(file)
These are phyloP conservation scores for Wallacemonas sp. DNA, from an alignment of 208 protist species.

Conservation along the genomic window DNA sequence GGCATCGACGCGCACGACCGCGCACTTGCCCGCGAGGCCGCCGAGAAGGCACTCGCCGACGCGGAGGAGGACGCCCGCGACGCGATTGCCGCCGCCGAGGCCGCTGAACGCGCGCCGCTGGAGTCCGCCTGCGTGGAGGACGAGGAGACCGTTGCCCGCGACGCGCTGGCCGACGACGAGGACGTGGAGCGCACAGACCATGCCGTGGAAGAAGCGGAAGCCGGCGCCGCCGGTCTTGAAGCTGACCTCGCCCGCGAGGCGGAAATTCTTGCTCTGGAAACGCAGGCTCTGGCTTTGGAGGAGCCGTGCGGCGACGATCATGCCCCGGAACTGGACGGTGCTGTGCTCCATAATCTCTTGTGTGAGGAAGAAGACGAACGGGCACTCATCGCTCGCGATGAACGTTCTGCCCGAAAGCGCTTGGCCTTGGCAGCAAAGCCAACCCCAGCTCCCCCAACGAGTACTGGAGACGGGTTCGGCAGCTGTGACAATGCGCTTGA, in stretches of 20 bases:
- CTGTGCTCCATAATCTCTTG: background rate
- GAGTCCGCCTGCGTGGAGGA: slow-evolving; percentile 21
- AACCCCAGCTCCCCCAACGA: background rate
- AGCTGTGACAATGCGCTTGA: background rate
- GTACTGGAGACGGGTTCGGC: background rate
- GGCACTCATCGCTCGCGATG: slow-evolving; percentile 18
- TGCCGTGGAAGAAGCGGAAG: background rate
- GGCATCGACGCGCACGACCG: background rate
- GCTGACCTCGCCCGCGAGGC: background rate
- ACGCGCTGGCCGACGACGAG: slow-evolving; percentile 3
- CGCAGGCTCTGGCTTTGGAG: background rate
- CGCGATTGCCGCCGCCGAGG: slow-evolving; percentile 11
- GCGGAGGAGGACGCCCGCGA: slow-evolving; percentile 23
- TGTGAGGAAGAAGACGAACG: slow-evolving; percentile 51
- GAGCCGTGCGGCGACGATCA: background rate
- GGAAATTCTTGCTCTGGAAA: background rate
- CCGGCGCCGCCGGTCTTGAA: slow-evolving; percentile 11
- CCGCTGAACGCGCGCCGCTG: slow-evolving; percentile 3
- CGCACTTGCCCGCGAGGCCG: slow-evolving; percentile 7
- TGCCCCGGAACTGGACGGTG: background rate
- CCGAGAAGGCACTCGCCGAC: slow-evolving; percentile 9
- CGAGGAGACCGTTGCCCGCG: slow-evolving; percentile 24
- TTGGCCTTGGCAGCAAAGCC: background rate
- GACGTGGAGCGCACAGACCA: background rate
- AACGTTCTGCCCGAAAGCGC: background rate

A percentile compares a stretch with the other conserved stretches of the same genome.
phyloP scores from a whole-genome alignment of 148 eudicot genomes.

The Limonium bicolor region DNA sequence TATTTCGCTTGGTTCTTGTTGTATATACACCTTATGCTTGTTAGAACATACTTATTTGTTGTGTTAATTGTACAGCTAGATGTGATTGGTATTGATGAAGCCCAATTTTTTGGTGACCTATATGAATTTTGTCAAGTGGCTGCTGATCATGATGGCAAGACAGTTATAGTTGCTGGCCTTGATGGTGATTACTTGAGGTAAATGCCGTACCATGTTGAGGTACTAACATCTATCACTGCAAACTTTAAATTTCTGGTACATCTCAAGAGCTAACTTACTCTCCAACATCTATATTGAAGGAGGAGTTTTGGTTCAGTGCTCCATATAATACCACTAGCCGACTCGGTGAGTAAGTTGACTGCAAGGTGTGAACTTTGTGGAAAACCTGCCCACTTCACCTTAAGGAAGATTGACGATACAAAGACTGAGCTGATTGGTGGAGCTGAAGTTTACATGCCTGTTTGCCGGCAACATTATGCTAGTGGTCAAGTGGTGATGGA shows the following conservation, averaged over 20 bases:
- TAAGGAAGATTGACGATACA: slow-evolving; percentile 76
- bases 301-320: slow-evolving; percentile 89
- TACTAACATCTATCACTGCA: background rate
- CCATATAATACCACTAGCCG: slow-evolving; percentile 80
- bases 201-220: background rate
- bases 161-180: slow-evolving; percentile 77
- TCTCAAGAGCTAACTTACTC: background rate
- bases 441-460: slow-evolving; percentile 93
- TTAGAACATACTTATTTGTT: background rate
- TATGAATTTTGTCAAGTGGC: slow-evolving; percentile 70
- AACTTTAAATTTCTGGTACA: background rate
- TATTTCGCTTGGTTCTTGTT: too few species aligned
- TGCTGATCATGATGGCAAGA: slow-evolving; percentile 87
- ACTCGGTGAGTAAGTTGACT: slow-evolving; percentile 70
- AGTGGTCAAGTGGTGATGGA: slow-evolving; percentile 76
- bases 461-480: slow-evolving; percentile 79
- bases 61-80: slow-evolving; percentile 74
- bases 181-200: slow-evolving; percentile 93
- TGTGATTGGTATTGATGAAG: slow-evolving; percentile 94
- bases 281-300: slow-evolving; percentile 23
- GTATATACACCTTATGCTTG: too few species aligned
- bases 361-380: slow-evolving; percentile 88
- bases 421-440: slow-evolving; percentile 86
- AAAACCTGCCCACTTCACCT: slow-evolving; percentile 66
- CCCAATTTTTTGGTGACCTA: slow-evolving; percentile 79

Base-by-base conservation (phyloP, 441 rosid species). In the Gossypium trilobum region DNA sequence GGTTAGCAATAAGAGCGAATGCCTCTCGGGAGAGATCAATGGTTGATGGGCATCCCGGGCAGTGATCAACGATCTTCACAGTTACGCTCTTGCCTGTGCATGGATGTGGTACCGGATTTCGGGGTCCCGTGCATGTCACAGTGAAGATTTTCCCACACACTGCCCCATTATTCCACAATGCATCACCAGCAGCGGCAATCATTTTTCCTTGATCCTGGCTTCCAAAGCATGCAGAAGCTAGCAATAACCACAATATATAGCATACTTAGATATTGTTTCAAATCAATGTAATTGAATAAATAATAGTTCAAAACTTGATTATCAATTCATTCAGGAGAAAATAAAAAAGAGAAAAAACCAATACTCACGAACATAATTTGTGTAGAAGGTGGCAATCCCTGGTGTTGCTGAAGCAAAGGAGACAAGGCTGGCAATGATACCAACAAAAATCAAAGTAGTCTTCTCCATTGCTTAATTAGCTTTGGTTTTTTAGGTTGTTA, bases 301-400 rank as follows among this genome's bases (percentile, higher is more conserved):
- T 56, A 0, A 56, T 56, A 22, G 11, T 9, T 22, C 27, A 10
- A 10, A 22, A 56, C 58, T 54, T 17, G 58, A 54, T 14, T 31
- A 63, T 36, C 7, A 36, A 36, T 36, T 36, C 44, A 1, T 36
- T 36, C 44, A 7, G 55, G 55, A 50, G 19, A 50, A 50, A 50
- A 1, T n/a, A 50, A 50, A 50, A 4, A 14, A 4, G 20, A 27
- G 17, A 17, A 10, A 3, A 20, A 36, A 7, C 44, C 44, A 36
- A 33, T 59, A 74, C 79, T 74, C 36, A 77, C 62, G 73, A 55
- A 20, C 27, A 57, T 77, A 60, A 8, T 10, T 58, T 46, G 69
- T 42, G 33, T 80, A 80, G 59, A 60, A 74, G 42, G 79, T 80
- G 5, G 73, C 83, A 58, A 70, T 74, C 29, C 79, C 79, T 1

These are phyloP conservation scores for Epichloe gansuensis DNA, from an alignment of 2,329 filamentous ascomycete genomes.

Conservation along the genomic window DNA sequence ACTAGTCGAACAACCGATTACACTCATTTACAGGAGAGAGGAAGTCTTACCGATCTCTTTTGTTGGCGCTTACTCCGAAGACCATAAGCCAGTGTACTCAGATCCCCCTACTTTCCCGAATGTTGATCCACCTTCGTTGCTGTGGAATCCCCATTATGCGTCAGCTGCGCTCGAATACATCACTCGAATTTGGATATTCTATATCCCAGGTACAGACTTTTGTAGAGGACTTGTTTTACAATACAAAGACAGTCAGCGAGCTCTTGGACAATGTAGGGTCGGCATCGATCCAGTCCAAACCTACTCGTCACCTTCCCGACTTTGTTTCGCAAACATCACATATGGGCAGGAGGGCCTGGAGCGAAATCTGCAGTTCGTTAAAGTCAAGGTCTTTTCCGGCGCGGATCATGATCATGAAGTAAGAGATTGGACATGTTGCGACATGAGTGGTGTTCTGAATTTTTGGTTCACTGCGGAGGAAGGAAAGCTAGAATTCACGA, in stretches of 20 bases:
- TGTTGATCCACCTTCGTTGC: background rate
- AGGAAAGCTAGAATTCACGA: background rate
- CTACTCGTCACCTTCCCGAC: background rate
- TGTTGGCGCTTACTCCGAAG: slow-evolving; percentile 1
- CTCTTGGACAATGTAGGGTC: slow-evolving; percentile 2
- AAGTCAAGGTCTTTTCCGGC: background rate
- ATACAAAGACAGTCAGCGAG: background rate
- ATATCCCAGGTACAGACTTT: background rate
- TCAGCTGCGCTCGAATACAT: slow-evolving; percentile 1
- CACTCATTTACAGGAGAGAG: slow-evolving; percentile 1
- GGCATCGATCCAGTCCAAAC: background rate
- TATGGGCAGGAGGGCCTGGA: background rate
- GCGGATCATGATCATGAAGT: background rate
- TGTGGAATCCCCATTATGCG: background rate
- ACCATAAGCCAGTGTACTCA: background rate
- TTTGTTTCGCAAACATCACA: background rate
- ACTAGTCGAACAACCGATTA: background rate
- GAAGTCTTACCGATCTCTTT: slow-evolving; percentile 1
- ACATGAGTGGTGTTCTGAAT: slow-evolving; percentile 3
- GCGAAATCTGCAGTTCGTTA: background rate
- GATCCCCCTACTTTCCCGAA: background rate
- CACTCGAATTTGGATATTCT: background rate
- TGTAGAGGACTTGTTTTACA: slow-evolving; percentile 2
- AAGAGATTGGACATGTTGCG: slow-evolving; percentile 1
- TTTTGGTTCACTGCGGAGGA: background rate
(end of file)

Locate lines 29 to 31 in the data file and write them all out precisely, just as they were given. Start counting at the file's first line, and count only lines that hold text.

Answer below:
phyloP scores from a whole-genome alignment of 148 eudicot genomes.

The Limonium bicolor region DNA sequence TATTTCGCTTGGTTCTTGTTGTATATACACCTTATGCTTGTTAGAACATACTTATTTGTTGTGTTAATTGTACAGCTAGATGTGATTGGTATTGATGAAGCCCAATTTTTTGGTGACCTATATGAATTTTGTCAAGTGGCTGCTGATCATGATGGCAAGACAGTTATAGTTGCTGGCCTTGATGGTGATTACTTGAGGTAAATGCCGTACCATGTTGAGGTACTAACATCTATCACTGCAAACTTTAAATTTCTGGTACATCTCAAGAGCTAACTTACTCTCCAACATCTATATTGAAGGAGGAGTTTTGGTTCAGTGCTCCATATAATACCACTAGCCGACTCGGTGAGTAAGTTGACTGCAAGGTGTGAACTTTGTGGAAAACCTGCCCACTTCACCTTAAGGAAGATTGACGATACAAAGACTGAGCTGATTGGTGGAGCTGAAGTTTACATGCCTGTTTGCCGGCAACATTATGCTAGTGGTCAAGTGGTGATGGA shows the following conservation, averaged over 20 bases:
- TAAGGAAGATTGACGATACA: slow-evolving; percentile 76